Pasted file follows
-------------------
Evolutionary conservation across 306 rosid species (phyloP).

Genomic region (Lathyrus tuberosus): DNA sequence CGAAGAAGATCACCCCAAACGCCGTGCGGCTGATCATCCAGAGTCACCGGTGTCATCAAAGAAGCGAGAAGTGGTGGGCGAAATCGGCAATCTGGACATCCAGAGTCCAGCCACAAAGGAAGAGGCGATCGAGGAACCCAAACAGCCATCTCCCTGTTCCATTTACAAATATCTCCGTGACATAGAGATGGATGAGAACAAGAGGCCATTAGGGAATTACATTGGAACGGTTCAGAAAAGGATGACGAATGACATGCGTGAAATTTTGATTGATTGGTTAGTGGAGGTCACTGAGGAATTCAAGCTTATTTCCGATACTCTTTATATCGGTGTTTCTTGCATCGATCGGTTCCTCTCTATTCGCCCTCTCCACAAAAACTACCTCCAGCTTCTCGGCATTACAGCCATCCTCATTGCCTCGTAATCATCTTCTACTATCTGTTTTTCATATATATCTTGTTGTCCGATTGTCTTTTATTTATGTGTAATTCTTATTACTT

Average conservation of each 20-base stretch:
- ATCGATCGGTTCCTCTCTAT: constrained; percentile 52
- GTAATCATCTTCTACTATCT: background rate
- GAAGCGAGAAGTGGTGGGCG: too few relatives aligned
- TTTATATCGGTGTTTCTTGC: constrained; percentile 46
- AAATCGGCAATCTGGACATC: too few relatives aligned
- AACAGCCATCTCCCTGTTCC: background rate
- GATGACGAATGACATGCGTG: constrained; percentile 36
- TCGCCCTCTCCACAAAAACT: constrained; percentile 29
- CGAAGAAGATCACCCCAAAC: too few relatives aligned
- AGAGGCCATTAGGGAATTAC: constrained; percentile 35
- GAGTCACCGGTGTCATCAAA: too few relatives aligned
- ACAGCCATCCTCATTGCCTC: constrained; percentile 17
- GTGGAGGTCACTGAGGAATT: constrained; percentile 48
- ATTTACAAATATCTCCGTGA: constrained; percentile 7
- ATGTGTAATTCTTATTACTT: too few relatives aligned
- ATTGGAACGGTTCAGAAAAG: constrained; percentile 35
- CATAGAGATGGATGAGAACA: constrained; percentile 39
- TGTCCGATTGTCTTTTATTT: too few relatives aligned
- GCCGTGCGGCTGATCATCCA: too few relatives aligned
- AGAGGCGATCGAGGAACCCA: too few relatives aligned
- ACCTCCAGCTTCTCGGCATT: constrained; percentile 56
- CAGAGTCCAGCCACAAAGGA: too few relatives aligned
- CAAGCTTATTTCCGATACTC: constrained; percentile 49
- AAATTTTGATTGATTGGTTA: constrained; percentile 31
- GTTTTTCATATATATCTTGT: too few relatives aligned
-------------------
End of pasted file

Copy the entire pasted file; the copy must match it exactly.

Evolutionary conservation across 306 rosid species (phyloP).

Genomic region (Lathyrus tuberosus): DNA sequence CGAAGAAGATCACCCCAAACGCCGTGCGGCTGATCATCCAGAGTCACCGGTGTCATCAAAGAAGCGAGAAGTGGTGGGCGAAATCGGCAATCTGGACATCCAGAGTCCAGCCACAAAGGAAGAGGCGATCGAGGAACCCAAACAGCCATCTCCCTGTTCCATTTACAAATATCTCCGTGACATAGAGATGGATGAGAACAAGAGGCCATTAGGGAATTACATTGGAACGGTTCAGAAAAGGATGACGAATGACATGCGTGAAATTTTGATTGATTGGTTAGTGGAGGTCACTGAGGAATTCAAGCTTATTTCCGATACTCTTTATATCGGTGTTTCTTGCATCGATCGGTTCCTCTCTATTCGCCCTCTCCACAAAAACTACCTCCAGCTTCTCGGCATTACAGCCATCCTCATTGCCTCGTAATCATCTTCTACTATCTGTTTTTCATATATATCTTGTTGTCCGATTGTCTTTTATTTATGTGTAATTCTTATTACTT

Average conservation of each 20-base stretch:
- ATCGATCGGTTCCTCTCTAT: constrained; percentile 52
- GTAATCATCTTCTACTATCT: background rate
- GAAGCGAGAAGTGGTGGGCG: too few relatives aligned
- TTTATATCGGTGTTTCTTGC: constrained; percentile 46
- AAATCGGCAATCTGGACATC: too few relatives aligned
- AACAGCCATCTCCCTGTTCC: background rate
- GATGACGAATGACATGCGTG: constrained; percentile 36
- TCGCCCTCTCCACAAAAACT: constrained; percentile 29
- CGAAGAAGATCACCCCAAAC: too few relatives aligned
- AGAGGCCATTAGGGAATTAC: constrained; percentile 35
- GAGTCACCGGTGTCATCAAA: too few relatives aligned
- ACAGCCATCCTCATTGCCTC: constrained; percentile 17
- GTGGAGGTCACTGAGGAATT: constrained; percentile 48
- ATTTACAAATATCTCCGTGA: constrained; percentile 7
- ATGTGTAATTCTTATTACTT: too few relatives aligned
- ATTGGAACGGTTCAGAAAAG: constrained; percentile 35
- CATAGAGATGGATGAGAACA: constrained; percentile 39
- TGTCCGATTGTCTTTTATTT: too few relatives aligned
- GCCGTGCGGCTGATCATCCA: too few relatives aligned
- AGAGGCGATCGAGGAACCCA: too few relatives aligned
- ACCTCCAGCTTCTCGGCATT: constrained; percentile 56
- CAGAGTCCAGCCACAAAGGA: too few relatives aligned
- CAAGCTTATTTCCGATACTC: constrained; percentile 49
- AAATTTTGATTGATTGGTTA: constrained; percentile 31
- GTTTTTCATATATATCTTGT: too few relatives aligned